Cal opens Pac-12 play with three of their first five on the road with a trip to Los Angeles following a homestand against the Washington schools. Given the Bears’ desire to jump out of the conference basement, their conference home opener against the WSU Cougars is an opportunity not to be missed.

Why? When you’re struggling, you don’t run across too many, beatable opponents. That’s Cal’s reality at the moment.


What’s New? Gaels are good, Bears are work in progress in St. Mary’s 89-77 win

By Morris Phillips

BERKELEY, Calif. — Aggressiveness, experience and nerve–the Saint Mary’s Gaels brought so much of those elements through the Caldecott Tunnel on Saturday night, they probably needed two team buses to transport it all.

The Cal Bears were left to experience all three, to their detriment in a 89-77 loss. In a December filled with hard lessons, the Bears fell to 6-5 with all five losses by double digits, this one the first of the five at Haas Pavilion.

St. Mary’s–on the cusp of the nation’s Top 25 with a 10-2 record, but coming off a loss to notable mid-major Dayton–shot 54 percent for the game and led by 19 at one point. The Gaels hurt the Bears from distance, hitting nine 3-pointers in the first half, and 10 of 15 for the game. Leaving shooters open has been an issue for the Bears in their streak of five losses in their previous six games, and that didn’t dissipate against the Gaels, who lead the nation in 3-point shooting percentage at better than 44 percent.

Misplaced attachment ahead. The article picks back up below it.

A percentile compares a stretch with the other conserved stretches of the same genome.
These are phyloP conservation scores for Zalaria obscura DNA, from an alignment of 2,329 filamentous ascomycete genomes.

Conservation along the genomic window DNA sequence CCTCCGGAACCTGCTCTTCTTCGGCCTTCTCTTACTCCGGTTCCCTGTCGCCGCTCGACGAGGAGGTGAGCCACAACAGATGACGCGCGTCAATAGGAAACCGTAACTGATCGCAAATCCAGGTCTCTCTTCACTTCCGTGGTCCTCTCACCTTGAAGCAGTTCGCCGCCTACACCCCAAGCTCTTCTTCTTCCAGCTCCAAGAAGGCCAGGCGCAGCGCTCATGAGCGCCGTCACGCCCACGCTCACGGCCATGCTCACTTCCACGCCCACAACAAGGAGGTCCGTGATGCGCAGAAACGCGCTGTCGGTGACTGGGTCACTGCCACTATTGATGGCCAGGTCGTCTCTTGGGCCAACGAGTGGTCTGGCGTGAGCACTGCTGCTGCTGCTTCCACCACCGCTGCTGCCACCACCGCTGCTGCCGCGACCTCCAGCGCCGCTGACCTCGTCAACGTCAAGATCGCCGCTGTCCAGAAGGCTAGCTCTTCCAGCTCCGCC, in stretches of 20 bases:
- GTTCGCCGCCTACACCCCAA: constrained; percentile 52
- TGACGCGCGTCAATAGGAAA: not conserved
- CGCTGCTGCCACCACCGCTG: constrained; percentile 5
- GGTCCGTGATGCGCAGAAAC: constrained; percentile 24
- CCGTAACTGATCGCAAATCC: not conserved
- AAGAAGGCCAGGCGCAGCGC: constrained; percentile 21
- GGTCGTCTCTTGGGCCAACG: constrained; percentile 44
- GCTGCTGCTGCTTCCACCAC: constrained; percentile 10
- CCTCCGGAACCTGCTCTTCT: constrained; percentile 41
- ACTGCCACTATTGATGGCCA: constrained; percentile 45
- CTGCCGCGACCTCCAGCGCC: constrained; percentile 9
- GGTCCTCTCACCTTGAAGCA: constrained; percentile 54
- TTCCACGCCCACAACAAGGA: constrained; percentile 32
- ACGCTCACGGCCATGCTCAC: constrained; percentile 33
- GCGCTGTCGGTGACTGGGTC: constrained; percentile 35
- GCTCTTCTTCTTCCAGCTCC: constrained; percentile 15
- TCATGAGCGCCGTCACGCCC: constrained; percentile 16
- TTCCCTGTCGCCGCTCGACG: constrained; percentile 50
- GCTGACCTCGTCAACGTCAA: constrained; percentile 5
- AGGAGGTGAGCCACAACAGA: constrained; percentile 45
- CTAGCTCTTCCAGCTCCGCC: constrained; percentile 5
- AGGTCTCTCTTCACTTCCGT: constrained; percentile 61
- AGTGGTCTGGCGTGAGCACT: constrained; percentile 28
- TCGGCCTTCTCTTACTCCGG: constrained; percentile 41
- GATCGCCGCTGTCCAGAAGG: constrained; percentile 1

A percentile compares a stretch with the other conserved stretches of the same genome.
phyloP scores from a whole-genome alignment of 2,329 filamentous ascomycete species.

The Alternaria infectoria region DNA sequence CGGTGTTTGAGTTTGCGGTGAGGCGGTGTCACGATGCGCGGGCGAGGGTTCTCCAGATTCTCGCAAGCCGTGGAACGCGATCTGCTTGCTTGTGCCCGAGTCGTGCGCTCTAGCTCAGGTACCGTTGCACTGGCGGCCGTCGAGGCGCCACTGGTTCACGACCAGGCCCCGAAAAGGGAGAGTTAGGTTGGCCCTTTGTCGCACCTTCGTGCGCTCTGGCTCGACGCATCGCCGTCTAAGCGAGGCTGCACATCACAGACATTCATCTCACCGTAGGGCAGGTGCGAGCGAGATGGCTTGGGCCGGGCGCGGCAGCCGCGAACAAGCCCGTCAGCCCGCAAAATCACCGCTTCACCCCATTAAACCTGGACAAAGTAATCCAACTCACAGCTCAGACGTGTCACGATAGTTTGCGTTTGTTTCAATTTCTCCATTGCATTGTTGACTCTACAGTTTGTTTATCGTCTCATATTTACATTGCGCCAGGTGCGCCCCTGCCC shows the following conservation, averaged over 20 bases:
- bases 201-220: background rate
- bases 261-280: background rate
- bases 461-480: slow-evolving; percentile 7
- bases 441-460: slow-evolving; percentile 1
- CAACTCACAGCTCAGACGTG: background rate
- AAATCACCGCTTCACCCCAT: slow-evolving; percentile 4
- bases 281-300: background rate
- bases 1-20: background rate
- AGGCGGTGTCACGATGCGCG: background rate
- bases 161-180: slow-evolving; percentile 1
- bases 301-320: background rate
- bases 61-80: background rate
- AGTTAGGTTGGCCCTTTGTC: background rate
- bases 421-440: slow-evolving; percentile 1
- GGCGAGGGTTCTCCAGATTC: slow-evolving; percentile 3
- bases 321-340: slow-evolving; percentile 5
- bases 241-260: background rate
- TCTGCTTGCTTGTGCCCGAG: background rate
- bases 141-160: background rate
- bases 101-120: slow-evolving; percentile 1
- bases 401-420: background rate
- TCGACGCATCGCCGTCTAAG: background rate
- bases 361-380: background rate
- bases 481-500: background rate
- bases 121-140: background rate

“I felt like we got off to a very good start and then we let some offensive struggles impact our defense in the last half of the first half against a very good offensive team and we obviously can’t do that,” coach Mark Fox said. “Saint Mary’s shot the ball extremely well as we knew they would and we didn’t do the job defensively to slow them down.”

The game featured a trio of outstanding, individual performances starting with St. Mary’s senior forward Malik Fitts, who scored 21 of his 28 points before halftime. With the Bears deploying Juhwan Harris-Dyson on Fitts in the second half, his scoring slowed, but Jordan Ford’s surged. The St. Mary’s guard scored 25 of his 32 points after halftime, including a three with 4:32 remaining that re-established the Gaels’ double-digit lead, 75-64.

“It’s kind of a pick-your-poison type of deal. One of us is probably going to have a good game, hopefully both of us,” Ford said of Fitts’ performance and his own.

Andre Kelly put up a career-high 26 points for Cal, 20 of those after halftime as the Bears found a way fight back offensively, if not defensively. Kelly had success against St. Mary’s bigger post players, Mathias Tass and Aaron Menzies, so much so that coach Randy Bennett elected to go with reserve Dan Fotu for a long stretch. But with the game in the latter stages, Kelly got the ball in the post and was tied up by Tass with the held ball situation giving the ball back to the Gaels. That prevented the Bears from reducing a 70-60 deficit with 6:01 remaining.

The series between the neighboring schools separated by 11 miles and the East Bay hills concluded for now after games in each of the last three seasons. St. Mary’s captured all three–by double digits–but Bennett concurred that the Bears were much improved over the last two seasons in his comments after the game.